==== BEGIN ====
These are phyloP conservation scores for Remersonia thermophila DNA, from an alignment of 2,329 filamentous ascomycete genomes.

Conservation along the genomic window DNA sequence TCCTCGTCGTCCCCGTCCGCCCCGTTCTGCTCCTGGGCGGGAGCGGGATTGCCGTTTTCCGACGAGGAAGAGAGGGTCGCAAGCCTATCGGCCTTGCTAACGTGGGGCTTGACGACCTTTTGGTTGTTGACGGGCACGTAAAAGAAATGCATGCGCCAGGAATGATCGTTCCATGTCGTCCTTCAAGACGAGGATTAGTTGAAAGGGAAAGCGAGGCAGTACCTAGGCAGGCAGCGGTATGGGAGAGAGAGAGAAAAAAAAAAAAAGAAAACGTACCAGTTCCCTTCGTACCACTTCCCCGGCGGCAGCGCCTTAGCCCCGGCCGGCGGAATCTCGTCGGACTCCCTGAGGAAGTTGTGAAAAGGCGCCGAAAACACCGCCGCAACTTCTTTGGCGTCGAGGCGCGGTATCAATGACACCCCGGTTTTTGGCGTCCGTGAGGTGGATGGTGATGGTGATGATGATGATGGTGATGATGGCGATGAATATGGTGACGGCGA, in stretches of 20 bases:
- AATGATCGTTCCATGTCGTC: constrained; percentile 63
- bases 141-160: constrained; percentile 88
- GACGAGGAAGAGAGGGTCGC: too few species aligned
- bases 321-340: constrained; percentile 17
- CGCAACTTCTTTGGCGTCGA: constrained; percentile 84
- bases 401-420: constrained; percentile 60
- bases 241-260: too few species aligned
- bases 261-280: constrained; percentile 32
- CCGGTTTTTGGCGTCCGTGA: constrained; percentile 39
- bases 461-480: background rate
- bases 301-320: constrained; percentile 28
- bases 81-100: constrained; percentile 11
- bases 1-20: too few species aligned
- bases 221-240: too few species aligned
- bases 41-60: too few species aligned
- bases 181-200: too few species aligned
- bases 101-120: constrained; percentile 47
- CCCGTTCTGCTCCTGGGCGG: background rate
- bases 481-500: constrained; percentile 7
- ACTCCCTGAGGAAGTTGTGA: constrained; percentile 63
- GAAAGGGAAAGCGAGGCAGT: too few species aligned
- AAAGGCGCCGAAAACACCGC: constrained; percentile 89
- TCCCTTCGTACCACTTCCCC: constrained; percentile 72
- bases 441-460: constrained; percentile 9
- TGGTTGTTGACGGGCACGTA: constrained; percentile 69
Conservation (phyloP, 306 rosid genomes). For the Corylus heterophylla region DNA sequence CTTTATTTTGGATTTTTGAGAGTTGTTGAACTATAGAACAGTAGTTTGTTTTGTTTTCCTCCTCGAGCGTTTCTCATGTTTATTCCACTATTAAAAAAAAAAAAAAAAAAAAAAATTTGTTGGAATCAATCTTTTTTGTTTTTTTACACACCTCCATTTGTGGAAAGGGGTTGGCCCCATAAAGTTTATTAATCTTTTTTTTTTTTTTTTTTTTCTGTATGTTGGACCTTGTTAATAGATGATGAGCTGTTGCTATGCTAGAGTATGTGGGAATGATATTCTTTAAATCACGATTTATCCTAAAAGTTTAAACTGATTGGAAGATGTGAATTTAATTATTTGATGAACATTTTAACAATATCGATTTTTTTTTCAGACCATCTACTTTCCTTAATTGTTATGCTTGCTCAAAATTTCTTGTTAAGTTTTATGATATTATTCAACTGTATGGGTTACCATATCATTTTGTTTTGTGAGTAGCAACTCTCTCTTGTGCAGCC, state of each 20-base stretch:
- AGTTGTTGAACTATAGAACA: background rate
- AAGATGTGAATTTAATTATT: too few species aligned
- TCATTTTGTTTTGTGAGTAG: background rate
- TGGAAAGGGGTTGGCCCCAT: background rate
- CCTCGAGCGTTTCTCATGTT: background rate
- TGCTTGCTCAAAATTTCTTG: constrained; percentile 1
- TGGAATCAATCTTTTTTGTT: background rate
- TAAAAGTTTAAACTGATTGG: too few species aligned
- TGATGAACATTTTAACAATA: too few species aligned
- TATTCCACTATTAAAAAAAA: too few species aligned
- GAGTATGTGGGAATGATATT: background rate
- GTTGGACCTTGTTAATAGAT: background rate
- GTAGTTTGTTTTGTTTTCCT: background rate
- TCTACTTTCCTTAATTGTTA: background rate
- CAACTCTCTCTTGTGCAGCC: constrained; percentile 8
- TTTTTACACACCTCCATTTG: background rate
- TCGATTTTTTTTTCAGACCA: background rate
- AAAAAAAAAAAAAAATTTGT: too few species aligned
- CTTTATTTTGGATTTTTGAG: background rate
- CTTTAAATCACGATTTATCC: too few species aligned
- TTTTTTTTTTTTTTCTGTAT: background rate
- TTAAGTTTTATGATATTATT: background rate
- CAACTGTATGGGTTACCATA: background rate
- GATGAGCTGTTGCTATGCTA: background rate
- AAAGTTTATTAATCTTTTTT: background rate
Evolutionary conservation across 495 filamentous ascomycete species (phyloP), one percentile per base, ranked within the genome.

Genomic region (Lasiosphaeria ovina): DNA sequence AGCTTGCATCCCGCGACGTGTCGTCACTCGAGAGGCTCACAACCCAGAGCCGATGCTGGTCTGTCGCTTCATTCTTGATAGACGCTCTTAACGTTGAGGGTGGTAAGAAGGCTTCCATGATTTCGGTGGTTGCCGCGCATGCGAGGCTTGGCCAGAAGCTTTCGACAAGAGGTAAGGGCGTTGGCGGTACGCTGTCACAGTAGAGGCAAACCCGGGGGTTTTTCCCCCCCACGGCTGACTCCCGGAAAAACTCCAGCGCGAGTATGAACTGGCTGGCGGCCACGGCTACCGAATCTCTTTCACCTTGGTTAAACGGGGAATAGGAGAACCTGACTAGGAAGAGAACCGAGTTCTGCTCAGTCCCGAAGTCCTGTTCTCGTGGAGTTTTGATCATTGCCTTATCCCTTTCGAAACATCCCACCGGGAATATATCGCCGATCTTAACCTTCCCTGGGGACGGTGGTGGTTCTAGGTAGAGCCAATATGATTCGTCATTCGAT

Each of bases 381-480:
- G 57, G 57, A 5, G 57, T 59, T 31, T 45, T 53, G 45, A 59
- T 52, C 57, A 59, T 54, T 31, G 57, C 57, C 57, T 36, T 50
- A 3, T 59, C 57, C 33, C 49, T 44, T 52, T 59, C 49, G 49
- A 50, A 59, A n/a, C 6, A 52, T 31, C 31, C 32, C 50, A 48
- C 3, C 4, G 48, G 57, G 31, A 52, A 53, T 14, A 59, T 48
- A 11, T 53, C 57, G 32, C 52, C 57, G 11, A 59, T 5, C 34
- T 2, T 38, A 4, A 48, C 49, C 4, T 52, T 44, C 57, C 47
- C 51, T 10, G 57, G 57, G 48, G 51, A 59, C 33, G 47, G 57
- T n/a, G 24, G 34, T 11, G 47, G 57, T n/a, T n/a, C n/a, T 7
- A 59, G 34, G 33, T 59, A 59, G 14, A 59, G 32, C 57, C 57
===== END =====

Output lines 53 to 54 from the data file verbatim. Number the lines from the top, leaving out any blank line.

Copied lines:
- AAAGTTTATTAATCTTTTTT: background rate
Evolutionary conservation across 495 filamentous ascomycete species (phyloP), one percentile per base, ranked within the genome.